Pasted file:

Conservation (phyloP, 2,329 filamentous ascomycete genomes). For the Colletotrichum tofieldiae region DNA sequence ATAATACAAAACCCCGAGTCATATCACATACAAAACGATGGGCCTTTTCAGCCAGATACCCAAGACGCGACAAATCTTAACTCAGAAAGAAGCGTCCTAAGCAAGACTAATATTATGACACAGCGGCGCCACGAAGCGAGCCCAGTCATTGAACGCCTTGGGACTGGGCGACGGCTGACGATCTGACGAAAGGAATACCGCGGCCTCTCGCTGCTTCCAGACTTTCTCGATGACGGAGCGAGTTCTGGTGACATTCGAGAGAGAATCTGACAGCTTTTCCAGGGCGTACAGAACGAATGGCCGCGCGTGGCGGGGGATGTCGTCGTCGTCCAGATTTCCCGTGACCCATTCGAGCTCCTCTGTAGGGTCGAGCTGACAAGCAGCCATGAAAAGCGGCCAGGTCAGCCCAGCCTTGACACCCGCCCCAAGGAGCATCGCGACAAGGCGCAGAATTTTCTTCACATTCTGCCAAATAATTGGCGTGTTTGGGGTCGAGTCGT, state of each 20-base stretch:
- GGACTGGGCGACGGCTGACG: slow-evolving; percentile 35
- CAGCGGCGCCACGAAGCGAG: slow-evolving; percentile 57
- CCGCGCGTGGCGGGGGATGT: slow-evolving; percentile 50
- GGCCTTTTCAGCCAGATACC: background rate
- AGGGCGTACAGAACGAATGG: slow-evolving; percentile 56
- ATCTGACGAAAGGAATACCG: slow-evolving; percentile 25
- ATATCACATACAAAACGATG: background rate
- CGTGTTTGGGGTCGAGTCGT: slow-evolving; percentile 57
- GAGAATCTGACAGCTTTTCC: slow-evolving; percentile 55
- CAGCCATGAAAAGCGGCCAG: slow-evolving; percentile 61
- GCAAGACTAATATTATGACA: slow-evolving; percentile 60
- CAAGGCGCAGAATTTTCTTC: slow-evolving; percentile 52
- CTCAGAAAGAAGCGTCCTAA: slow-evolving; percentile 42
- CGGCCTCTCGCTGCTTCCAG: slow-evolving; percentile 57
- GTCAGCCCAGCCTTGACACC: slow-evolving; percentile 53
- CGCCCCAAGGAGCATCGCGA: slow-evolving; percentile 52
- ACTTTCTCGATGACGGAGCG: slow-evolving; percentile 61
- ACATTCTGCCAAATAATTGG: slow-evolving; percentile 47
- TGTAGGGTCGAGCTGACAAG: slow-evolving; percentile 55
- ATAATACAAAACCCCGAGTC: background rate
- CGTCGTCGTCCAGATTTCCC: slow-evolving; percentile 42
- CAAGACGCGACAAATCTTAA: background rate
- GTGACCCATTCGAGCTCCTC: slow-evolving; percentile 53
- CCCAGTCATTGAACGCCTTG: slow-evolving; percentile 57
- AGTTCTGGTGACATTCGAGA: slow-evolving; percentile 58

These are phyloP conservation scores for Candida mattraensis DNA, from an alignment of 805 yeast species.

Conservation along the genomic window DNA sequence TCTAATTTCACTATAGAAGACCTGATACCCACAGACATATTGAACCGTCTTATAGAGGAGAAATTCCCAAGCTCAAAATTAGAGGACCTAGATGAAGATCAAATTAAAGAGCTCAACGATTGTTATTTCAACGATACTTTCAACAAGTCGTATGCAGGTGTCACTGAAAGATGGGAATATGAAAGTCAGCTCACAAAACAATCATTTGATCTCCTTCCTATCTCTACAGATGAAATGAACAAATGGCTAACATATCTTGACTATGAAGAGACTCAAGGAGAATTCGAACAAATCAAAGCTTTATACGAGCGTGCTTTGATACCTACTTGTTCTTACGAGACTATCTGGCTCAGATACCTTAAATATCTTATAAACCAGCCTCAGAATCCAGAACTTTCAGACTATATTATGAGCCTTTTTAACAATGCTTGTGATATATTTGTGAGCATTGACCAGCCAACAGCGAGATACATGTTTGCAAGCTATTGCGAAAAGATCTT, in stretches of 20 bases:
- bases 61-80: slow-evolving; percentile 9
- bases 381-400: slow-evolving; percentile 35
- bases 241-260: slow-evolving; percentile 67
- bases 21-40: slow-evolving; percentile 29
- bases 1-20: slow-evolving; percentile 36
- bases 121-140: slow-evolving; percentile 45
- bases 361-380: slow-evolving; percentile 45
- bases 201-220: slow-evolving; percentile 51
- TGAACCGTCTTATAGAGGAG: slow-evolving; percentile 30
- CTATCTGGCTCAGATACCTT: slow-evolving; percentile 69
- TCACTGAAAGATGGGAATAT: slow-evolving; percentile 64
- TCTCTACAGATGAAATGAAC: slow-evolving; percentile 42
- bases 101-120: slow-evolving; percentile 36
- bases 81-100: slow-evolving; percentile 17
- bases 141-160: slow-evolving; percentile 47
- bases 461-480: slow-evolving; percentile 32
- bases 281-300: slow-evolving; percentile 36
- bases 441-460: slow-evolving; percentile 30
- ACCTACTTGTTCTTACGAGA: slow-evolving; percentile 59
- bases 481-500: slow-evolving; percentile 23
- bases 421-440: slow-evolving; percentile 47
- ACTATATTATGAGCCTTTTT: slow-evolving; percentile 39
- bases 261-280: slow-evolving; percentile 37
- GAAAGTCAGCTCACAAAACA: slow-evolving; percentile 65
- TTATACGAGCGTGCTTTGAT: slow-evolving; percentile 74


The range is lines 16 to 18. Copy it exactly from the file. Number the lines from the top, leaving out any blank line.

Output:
- GTCAGCCCAGCCTTGACACC: slow-evolving; percentile 53
- CGCCCCAAGGAGCATCGCGA: slow-evolving; percentile 52
- ACTTTCTCGATGACGGAGCG: slow-evolving; percentile 61